Oscars Advertisers Pay Record Rate for Fewest Viewers Since 2008by
Average price per 1,000 viewers up 18% from 2015's show
Oscar ad rates more expensive than other live-event broadcasts
Sponsors of the Academy Awards broadcast Sunday night on Walt Disney Co.’s ABC network may have received the least bang for their buck ever.
Oscars advertisers paid the highest rates per viewer in at least a decade to reach the award show’s smallest audience since 2008, according to a Bloomberg News analysis of data from Nielsen and Kantar Media. The average price per 1,000 viewers for a 30-second spot at the 88th Academy Awards was $58.10, up 18 percent from 2015, data show. By comparison, sponsors of this year’s Super Bowl on CBS paid less than $44.68 per 1,000 viewers to reach an audience of 111.9 million.
This is the second year of record-high ad prices and declining viewership for the Oscars. ABC said the audience totaled 34.4 million viewers for the telecast hosted by Chris Rock, down 8 percent from a year earlier.
“This is not a good number,” said Mike Bernacchi, a professor of marketing at the University of Detroit Mercy. “Advertisers have to be concerned about this.”
Sunday night’s Oscars ratings were the lowest since 32 million tuned in to watch “No Country for Old Men” win best picture in 2008 -- and a 21 percent drop from the 43.7 million who watched the Ellen DeGeneres-hosted Oscars in 2014.
A spokesperson for ABC couldn’t immediately be reached for comment.
Civil rights leader Al Sharpton, actress Jada Pinkett Smith and other celebrities had urged a boycott of the Oscars after the Academy announced an all-white slate of acting nominees for the second-straight year. President Cheryl Boone Isaacs, the Academy’s first African-American leader, said in a pre-show interview that the group is taking initiatives to promote diversity within its voting body.
Television ads during the Oscars, one of the most-watched TV shows of the year, were already costlier than others. The estimated cost for a 30-second Oscars spot was $2 million this year, according to Kantar, which has kept Oscar ad-spending data since 2006. That compares with about $1 million for an ad during CBS Corp.’s Grammy Awards, which reached 25 million viewers, according to Nielsen.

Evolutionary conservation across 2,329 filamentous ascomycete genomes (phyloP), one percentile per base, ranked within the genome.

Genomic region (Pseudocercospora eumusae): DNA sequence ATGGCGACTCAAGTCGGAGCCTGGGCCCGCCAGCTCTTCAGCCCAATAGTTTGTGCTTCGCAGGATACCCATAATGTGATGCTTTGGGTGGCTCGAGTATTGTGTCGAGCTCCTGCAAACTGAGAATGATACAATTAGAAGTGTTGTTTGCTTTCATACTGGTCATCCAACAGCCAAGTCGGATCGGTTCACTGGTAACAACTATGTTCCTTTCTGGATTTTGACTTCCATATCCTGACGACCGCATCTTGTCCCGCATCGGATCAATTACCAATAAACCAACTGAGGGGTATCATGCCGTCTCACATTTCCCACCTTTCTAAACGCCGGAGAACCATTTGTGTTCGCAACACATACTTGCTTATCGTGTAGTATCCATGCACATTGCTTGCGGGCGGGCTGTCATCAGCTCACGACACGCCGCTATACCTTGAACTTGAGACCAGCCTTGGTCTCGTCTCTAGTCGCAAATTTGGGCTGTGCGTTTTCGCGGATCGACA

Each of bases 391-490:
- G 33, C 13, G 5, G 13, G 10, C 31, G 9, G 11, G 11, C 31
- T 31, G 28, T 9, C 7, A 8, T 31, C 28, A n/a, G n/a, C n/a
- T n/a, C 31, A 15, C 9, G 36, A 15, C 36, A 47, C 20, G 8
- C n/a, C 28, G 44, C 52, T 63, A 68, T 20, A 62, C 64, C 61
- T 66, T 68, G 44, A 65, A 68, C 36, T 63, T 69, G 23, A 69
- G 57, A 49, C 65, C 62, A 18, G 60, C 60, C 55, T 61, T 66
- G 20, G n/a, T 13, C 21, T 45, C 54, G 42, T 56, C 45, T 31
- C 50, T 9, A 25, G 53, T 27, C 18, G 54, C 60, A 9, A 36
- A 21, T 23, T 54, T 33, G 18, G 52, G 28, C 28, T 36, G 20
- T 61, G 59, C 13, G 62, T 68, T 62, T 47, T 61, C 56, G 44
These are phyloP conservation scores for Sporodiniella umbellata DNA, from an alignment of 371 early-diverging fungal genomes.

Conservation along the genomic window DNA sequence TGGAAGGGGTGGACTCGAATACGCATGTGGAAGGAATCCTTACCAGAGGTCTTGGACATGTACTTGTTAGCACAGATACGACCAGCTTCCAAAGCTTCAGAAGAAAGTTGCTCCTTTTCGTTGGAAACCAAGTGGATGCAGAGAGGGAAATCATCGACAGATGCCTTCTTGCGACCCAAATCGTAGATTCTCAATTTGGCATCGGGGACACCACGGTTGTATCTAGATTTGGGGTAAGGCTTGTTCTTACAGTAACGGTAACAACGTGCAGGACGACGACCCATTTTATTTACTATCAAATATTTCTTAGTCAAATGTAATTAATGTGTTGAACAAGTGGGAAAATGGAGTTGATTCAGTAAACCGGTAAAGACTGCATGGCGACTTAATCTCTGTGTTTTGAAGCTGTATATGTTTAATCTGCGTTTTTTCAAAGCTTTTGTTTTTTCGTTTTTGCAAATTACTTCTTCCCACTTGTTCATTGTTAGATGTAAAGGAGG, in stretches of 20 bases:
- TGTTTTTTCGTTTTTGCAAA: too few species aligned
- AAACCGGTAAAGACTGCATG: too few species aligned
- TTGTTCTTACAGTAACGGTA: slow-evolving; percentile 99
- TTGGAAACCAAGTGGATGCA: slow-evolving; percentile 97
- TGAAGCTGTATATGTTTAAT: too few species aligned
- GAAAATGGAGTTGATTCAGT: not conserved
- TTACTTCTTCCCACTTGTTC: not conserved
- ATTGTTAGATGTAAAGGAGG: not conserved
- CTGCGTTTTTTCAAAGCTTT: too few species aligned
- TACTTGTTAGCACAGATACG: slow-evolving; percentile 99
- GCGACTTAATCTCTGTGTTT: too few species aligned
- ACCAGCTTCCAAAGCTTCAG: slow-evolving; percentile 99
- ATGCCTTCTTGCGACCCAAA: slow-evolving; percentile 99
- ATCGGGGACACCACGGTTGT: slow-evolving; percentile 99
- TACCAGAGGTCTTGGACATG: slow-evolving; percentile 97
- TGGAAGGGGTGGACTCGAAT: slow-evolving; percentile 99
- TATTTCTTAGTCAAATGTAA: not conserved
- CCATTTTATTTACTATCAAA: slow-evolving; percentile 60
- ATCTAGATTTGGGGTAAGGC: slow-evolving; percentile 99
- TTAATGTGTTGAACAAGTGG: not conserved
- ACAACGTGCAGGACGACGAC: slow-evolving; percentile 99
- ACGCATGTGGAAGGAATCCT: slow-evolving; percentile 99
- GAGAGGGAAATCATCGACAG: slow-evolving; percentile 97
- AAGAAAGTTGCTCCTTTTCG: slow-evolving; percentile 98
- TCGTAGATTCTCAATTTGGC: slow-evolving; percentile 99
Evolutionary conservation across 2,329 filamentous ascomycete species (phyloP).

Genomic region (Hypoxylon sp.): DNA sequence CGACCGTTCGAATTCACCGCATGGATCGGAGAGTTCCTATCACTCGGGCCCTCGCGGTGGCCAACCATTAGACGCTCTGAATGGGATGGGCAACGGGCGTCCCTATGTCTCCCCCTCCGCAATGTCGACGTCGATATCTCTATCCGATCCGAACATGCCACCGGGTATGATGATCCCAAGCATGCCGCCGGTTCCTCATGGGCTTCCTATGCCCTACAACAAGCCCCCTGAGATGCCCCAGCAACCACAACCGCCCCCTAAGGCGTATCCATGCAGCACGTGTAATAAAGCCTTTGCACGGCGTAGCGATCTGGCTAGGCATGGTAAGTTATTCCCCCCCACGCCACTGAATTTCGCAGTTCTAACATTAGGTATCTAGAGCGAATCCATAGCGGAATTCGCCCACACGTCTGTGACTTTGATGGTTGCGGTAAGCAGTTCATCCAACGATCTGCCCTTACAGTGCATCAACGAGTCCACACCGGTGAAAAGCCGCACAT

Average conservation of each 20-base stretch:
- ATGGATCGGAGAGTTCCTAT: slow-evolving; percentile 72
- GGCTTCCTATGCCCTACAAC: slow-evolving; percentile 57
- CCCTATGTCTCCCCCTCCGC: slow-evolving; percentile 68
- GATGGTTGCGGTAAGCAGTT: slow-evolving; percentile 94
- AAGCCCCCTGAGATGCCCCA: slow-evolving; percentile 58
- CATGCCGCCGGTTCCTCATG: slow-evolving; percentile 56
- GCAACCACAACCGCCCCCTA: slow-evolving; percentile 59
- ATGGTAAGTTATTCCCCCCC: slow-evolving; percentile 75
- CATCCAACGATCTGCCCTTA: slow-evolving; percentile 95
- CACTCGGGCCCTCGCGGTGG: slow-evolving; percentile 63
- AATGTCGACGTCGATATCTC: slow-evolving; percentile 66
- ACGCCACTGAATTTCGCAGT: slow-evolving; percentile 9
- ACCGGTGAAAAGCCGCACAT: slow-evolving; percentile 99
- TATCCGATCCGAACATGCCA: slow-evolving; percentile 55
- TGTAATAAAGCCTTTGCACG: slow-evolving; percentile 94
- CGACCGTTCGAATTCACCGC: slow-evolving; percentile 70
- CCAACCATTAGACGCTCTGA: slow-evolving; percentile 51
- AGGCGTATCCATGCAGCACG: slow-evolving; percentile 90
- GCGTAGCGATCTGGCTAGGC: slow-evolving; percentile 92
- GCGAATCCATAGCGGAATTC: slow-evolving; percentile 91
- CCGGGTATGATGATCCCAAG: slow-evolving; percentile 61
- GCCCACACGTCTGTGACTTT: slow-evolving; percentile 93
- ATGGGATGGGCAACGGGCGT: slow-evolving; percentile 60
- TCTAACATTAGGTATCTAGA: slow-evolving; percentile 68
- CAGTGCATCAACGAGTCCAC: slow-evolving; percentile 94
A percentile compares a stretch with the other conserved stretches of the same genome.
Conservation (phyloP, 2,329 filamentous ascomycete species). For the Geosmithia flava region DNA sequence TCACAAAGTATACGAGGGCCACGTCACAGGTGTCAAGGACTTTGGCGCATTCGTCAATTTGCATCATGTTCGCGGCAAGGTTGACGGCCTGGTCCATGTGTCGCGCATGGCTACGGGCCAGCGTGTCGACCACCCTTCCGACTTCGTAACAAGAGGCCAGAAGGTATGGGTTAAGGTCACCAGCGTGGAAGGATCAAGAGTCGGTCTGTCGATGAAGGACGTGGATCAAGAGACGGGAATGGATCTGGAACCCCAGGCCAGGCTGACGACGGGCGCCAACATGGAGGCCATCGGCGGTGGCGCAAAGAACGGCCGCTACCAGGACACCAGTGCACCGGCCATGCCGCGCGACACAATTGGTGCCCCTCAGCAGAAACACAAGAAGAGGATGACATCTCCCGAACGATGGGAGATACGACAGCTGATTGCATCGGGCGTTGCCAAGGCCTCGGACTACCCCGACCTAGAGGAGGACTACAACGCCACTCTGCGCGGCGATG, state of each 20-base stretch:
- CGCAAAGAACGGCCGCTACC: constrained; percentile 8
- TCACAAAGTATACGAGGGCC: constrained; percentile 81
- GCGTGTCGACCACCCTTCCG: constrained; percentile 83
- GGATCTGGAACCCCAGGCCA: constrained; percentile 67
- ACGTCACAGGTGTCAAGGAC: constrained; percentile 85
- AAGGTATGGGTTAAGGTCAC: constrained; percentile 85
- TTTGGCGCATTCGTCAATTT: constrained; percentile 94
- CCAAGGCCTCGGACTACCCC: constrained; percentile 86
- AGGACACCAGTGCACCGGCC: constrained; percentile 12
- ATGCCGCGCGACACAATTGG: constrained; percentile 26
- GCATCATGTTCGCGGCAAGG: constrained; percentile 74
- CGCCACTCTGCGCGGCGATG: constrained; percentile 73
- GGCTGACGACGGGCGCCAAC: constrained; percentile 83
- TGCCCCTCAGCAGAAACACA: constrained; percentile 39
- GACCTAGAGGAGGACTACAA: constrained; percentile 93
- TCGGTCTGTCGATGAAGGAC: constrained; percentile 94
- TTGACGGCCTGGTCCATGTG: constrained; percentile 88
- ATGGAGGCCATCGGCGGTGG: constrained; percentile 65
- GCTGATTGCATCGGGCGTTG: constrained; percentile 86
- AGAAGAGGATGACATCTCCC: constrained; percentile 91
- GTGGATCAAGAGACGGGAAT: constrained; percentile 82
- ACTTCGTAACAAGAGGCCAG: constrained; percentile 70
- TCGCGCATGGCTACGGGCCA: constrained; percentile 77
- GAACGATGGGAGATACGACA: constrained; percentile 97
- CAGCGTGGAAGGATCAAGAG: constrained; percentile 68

The Oscars command a higher price per viewer than a $5 million Super Bowl spot because of the audience, said Tim Calkins, professor of marketing at Northwestern University’s Kellogg School of Management.
“There’s the element of celebrity and glamor that is very different than the Super Bowl,” Calkins said.
Bernacchi added that the show’s target audience is “older, wealthier, well-educated white women.”
Squarespace Inc., a first-time Academy Awards advertiser which also ran spots in the Golden Globes, Super Bowl and Grammy Awards this season, said it’s too early to measure the commercial’s success, but was “very pleased” with initial reaction to the ad despite the show’s controversy or viewership. The website building and hosting service didn’t negotiate a multi-year contract as an Oscars advertiser.
“We judge the success of each of our ad campaigns on various criteria -- it’s not always about ratings or PR for us,” Chief Creative Officer David Lee said.